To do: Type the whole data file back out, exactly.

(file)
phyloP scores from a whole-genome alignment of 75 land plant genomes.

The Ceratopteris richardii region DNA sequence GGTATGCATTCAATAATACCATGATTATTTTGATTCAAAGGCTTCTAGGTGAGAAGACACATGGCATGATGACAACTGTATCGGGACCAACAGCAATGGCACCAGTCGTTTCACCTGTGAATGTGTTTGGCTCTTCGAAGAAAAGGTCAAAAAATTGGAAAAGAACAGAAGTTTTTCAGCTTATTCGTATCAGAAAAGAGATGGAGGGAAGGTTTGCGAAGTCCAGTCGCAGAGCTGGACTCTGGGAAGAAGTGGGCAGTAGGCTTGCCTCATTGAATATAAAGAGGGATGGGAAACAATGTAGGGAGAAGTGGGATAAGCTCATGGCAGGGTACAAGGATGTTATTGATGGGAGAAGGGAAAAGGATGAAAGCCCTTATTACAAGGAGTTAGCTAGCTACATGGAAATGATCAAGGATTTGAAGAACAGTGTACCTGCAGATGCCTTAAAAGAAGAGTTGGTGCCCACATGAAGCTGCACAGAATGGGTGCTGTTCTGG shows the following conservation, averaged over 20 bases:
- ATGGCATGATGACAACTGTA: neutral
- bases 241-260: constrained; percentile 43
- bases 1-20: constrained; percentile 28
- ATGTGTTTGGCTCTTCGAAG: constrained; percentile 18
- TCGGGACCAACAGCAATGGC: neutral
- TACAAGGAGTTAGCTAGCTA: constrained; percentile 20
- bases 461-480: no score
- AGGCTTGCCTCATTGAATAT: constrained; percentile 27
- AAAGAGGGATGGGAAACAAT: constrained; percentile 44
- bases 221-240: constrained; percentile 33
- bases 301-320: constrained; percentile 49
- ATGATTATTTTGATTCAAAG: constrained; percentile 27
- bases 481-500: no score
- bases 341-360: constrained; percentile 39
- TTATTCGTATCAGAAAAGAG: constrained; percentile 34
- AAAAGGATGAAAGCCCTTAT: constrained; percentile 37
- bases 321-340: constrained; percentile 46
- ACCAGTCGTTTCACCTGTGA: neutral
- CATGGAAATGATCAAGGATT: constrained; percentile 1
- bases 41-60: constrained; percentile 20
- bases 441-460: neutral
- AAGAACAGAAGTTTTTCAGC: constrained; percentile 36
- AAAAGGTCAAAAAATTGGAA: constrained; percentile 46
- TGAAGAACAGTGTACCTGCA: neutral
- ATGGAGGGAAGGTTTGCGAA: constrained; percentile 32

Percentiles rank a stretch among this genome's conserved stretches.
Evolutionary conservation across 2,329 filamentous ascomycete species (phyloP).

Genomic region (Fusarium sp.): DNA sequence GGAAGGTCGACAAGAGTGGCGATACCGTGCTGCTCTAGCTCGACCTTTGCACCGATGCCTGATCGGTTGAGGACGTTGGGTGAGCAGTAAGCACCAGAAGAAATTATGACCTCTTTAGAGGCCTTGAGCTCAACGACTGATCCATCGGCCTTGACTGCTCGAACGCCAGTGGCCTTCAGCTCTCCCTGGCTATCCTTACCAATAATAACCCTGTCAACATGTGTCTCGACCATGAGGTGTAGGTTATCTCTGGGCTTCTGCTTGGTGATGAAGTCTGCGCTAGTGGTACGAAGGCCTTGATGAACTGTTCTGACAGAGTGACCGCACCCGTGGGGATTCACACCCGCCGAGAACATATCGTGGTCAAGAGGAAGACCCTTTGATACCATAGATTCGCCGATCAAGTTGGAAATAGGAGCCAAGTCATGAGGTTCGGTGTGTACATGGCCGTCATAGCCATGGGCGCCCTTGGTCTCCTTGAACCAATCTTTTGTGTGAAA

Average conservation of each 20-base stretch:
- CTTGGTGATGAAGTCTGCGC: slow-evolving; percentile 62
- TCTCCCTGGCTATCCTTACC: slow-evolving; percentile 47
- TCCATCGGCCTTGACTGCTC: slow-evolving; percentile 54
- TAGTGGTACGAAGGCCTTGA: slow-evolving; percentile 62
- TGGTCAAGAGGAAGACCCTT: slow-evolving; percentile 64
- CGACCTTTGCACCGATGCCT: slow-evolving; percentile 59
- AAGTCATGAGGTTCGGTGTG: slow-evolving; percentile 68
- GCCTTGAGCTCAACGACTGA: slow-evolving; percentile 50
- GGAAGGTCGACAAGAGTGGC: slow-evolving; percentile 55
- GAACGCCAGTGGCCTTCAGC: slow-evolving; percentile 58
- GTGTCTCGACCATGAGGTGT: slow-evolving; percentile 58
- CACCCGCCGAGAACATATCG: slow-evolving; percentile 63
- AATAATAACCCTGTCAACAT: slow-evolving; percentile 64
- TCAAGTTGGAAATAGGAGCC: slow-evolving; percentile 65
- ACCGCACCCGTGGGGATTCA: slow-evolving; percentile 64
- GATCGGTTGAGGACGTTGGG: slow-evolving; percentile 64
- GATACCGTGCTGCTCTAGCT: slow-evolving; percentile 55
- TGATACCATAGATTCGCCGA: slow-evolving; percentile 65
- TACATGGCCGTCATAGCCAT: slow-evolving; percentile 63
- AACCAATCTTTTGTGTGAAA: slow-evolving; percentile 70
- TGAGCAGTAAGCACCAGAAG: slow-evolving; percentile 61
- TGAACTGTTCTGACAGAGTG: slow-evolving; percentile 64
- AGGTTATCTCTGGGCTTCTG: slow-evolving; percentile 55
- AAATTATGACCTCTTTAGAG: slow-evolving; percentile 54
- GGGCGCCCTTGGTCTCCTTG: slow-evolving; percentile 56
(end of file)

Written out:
phyloP scores from a whole-genome alignment of 75 land plant genomes.

The Ceratopteris richardii region DNA sequence GGTATGCATTCAATAATACCATGATTATTTTGATTCAAAGGCTTCTAGGTGAGAAGACACATGGCATGATGACAACTGTATCGGGACCAACAGCAATGGCACCAGTCGTTTCACCTGTGAATGTGTTTGGCTCTTCGAAGAAAAGGTCAAAAAATTGGAAAAGAACAGAAGTTTTTCAGCTTATTCGTATCAGAAAAGAGATGGAGGGAAGGTTTGCGAAGTCCAGTCGCAGAGCTGGACTCTGGGAAGAAGTGGGCAGTAGGCTTGCCTCATTGAATATAAAGAGGGATGGGAAACAATGTAGGGAGAAGTGGGATAAGCTCATGGCAGGGTACAAGGATGTTATTGATGGGAGAAGGGAAAAGGATGAAAGCCCTTATTACAAGGAGTTAGCTAGCTACATGGAAATGATCAAGGATTTGAAGAACAGTGTACCTGCAGATGCCTTAAAAGAAGAGTTGGTGCCCACATGAAGCTGCACAGAATGGGTGCTGTTCTGG shows the following conservation, averaged over 20 bases:
- ATGGCATGATGACAACTGTA: neutral
- bases 241-260: constrained; percentile 43
- bases 1-20: constrained; percentile 28
- ATGTGTTTGGCTCTTCGAAG: constrained; percentile 18
- TCGGGACCAACAGCAATGGC: neutral
- TACAAGGAGTTAGCTAGCTA: constrained; percentile 20
- bases 461-480: no score
- AGGCTTGCCTCATTGAATAT: constrained; percentile 27
- AAAGAGGGATGGGAAACAAT: constrained; percentile 44
- bases 221-240: constrained; percentile 33
- bases 301-320: constrained; percentile 49
- ATGATTATTTTGATTCAAAG: constrained; percentile 27
- bases 481-500: no score
- bases 341-360: constrained; percentile 39
- TTATTCGTATCAGAAAAGAG: constrained; percentile 34
- AAAAGGATGAAAGCCCTTAT: constrained; percentile 37
- bases 321-340: constrained; percentile 46
- ACCAGTCGTTTCACCTGTGA: neutral
- CATGGAAATGATCAAGGATT: constrained; percentile 1
- bases 41-60: constrained; percentile 20
- bases 441-460: neutral
- AAGAACAGAAGTTTTTCAGC: constrained; percentile 36
- AAAAGGTCAAAAAATTGGAA: constrained; percentile 46
- TGAAGAACAGTGTACCTGCA: neutral
- ATGGAGGGAAGGTTTGCGAA: constrained; percentile 32

Percentiles rank a stretch among this genome's conserved stretches.
Evolutionary conservation across 2,329 filamentous ascomycete species (phyloP).

Genomic region (Fusarium sp.): DNA sequence GGAAGGTCGACAAGAGTGGCGATACCGTGCTGCTCTAGCTCGACCTTTGCACCGATGCCTGATCGGTTGAGGACGTTGGGTGAGCAGTAAGCACCAGAAGAAATTATGACCTCTTTAGAGGCCTTGAGCTCAACGACTGATCCATCGGCCTTGACTGCTCGAACGCCAGTGGCCTTCAGCTCTCCCTGGCTATCCTTACCAATAATAACCCTGTCAACATGTGTCTCGACCATGAGGTGTAGGTTATCTCTGGGCTTCTGCTTGGTGATGAAGTCTGCGCTAGTGGTACGAAGGCCTTGATGAACTGTTCTGACAGAGTGACCGCACCCGTGGGGATTCACACCCGCCGAGAACATATCGTGGTCAAGAGGAAGACCCTTTGATACCATAGATTCGCCGATCAAGTTGGAAATAGGAGCCAAGTCATGAGGTTCGGTGTGTACATGGCCGTCATAGCCATGGGCGCCCTTGGTCTCCTTGAACCAATCTTTTGTGTGAAA

Average conservation of each 20-base stretch:
- CTTGGTGATGAAGTCTGCGC: slow-evolving; percentile 62
- TCTCCCTGGCTATCCTTACC: slow-evolving; percentile 47
- TCCATCGGCCTTGACTGCTC: slow-evolving; percentile 54
- TAGTGGTACGAAGGCCTTGA: slow-evolving; percentile 62
- TGGTCAAGAGGAAGACCCTT: slow-evolving; percentile 64
- CGACCTTTGCACCGATGCCT: slow-evolving; percentile 59
- AAGTCATGAGGTTCGGTGTG: slow-evolving; percentile 68
- GCCTTGAGCTCAACGACTGA: slow-evolving; percentile 50
- GGAAGGTCGACAAGAGTGGC: slow-evolving; percentile 55
- GAACGCCAGTGGCCTTCAGC: slow-evolving; percentile 58
- GTGTCTCGACCATGAGGTGT: slow-evolving; percentile 58
- CACCCGCCGAGAACATATCG: slow-evolving; percentile 63
- AATAATAACCCTGTCAACAT: slow-evolving; percentile 64
- TCAAGTTGGAAATAGGAGCC: slow-evolving; percentile 65
- ACCGCACCCGTGGGGATTCA: slow-evolving; percentile 64
- GATCGGTTGAGGACGTTGGG: slow-evolving; percentile 64
- GATACCGTGCTGCTCTAGCT: slow-evolving; percentile 55
- TGATACCATAGATTCGCCGA: slow-evolving; percentile 65
- TACATGGCCGTCATAGCCAT: slow-evolving; percentile 63
- AACCAATCTTTTGTGTGAAA: slow-evolving; percentile 70
- TGAGCAGTAAGCACCAGAAG: slow-evolving; percentile 61
- TGAACTGTTCTGACAGAGTG: slow-evolving; percentile 64
- AGGTTATCTCTGGGCTTCTG: slow-evolving; percentile 55
- AAATTATGACCTCTTTAGAG: slow-evolving; percentile 54
- GGGCGCCCTTGGTCTCCTTG: slow-evolving; percentile 56